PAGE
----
The two main limitations of our study were the small sample size for some of the histological subtypes, and the inability to test germline DNA in all of the patients with mutation-positive tumours to determine whether the identified mutations were germline or somatic events.


Through Sanger sequencing of 154 non-epithelial ovarian and testicular tumours, DICER1 mutations were detected in 8/15 SLCTs, but only a small number of mutations in other types of tumours. Our data, when combined with the only previous publication on this subject (Heravi-Moussavi et al, 2012), demonstrate that 34/58 SLCTs (59%) possess RNase IlIb DICER1 mutations. Due to the heterogeneous nature of SCSTs, the genetic differences between the tumours may aid in classification and provide new therapeutic approaches. A mutation was identified in one unclassified SCST, demonstrating that genetic testing may aid in the diagnosis of histologically problematic or previously unclassifiable tumour types.

The exact function of the observed DICER1 mutations in the formation and progression of neoplasms presenting in patients with the DICER1 syndrome remains unknown. If aberrant miRNAs have a more general causal role in these tumours, it is possible that the tumours without DICER1 mutations have alterations in other factors in the miRNA processing pathway. Further investigations are likely to shed light on the exact role of these DICER1 mutations in the formation of these rare tumours and other types of neoplasia, whether it be via miRNA maturation or through other DICER1-related functions.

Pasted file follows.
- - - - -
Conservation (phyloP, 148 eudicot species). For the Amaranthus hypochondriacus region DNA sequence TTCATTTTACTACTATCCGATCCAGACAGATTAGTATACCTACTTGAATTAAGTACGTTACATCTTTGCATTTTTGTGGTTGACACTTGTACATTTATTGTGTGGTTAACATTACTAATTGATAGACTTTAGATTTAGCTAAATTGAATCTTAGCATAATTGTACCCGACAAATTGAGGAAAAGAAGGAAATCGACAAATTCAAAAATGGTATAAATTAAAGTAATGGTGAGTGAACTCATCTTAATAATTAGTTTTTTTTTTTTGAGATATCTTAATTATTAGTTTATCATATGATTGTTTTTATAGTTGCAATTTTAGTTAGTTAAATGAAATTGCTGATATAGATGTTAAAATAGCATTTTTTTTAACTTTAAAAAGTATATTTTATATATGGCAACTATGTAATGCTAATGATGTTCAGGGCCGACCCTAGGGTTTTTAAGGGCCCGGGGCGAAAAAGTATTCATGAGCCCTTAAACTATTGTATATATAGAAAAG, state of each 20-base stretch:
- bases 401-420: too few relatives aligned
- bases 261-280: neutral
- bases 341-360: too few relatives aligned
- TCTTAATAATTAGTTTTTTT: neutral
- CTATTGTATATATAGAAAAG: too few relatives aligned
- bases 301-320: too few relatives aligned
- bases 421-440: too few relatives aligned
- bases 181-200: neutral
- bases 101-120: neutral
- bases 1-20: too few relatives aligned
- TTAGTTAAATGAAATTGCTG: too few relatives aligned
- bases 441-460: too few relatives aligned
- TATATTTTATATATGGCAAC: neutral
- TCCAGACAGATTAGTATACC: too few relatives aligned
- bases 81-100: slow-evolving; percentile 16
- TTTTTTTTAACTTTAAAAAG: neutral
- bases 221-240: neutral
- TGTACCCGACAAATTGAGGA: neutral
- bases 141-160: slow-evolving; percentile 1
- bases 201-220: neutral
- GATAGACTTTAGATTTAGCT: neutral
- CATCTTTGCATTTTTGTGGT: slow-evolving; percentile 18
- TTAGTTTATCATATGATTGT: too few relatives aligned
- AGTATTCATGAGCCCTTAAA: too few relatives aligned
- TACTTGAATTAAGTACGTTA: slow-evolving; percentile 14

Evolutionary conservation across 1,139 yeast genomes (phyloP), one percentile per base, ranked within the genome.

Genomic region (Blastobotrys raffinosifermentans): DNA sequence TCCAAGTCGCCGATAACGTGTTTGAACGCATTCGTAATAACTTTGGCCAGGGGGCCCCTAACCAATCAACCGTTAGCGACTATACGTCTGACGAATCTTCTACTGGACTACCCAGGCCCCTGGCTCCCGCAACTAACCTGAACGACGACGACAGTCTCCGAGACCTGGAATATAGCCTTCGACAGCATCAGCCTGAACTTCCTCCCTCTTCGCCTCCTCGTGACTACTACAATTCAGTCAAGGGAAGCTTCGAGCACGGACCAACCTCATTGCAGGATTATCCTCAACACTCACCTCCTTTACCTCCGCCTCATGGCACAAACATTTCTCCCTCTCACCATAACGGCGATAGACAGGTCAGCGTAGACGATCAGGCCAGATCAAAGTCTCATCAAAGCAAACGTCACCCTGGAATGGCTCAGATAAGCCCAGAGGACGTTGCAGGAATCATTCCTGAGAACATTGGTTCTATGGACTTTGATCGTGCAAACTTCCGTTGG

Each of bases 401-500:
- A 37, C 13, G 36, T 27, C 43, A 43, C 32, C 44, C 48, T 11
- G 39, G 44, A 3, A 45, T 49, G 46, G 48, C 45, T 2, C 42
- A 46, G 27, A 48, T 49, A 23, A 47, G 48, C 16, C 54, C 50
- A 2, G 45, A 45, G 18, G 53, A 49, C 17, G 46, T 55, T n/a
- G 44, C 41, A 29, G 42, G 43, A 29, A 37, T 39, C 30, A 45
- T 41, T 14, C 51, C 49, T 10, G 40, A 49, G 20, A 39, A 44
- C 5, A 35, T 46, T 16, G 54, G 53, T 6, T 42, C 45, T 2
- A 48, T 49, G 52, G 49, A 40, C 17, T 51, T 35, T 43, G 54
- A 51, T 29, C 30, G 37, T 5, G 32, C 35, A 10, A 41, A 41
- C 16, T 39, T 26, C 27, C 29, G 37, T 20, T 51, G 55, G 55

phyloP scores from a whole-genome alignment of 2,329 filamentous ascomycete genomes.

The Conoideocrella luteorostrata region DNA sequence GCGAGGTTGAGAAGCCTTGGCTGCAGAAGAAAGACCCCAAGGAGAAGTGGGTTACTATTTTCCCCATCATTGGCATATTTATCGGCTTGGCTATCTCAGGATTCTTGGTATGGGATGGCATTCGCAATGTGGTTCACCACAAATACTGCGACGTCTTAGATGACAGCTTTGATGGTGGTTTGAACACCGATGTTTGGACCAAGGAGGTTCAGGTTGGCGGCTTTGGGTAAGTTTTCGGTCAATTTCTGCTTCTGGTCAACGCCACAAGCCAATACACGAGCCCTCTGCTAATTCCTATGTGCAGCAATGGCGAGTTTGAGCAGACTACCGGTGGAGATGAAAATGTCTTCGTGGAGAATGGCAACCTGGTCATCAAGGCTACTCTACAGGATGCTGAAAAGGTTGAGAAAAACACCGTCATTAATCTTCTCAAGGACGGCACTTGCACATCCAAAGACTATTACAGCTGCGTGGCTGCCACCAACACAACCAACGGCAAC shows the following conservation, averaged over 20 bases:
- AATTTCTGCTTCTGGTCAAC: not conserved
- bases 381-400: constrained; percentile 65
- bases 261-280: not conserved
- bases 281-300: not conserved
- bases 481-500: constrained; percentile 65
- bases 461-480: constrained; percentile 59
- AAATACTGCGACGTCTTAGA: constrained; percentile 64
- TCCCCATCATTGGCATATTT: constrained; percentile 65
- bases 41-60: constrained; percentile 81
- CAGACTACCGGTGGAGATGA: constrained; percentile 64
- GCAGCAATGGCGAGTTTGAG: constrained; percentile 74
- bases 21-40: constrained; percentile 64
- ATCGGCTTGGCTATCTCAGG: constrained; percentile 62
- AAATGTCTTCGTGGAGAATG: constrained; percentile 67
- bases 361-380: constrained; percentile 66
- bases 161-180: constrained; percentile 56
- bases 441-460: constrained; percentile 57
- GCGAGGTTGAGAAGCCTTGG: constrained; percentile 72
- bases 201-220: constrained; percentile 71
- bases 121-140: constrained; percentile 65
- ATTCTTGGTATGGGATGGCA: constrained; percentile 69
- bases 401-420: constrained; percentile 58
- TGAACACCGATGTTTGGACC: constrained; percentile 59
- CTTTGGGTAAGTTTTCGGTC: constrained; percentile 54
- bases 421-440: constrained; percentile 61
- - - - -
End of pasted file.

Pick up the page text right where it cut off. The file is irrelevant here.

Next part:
We dedicate this paper to the late Dr Aleksander Talerman, who worked for many years studying ovarian GCTs and whose contribution helped make this work possible. We thank Ms Nancy Hamel for overseeing the wet lab experiments and Dr Marc Tischkowitz and Mr Francois Plourde for aiding in the collection of sporadic tumour samples. We would like to thank Dr Guy Van Vliet, and Dr R Sharma for supplying samples and Dr John R Priest for reading the manuscript. This research was made possible thanks to the support from the Lady Davis Institute/TD Bank Studentship Award and les Fonds de Recherche du Quebec—Sante to LW; from the McGill Integrated Cancer Research Training Program to JM; from Marsha Rivkin Center for Ovarian Cancer Research and Susan G Komen for the Cure to WDF and the Canadian Institute of Health Research to DGH. We would like to acknowledge the support of the UK Children's Cancer and Leukaemia Group (CCLG) Tumour Bank and the Tumour Bank of the german MAKEI study, which is supported by the Barbara and Hubertus Trettner Foundation.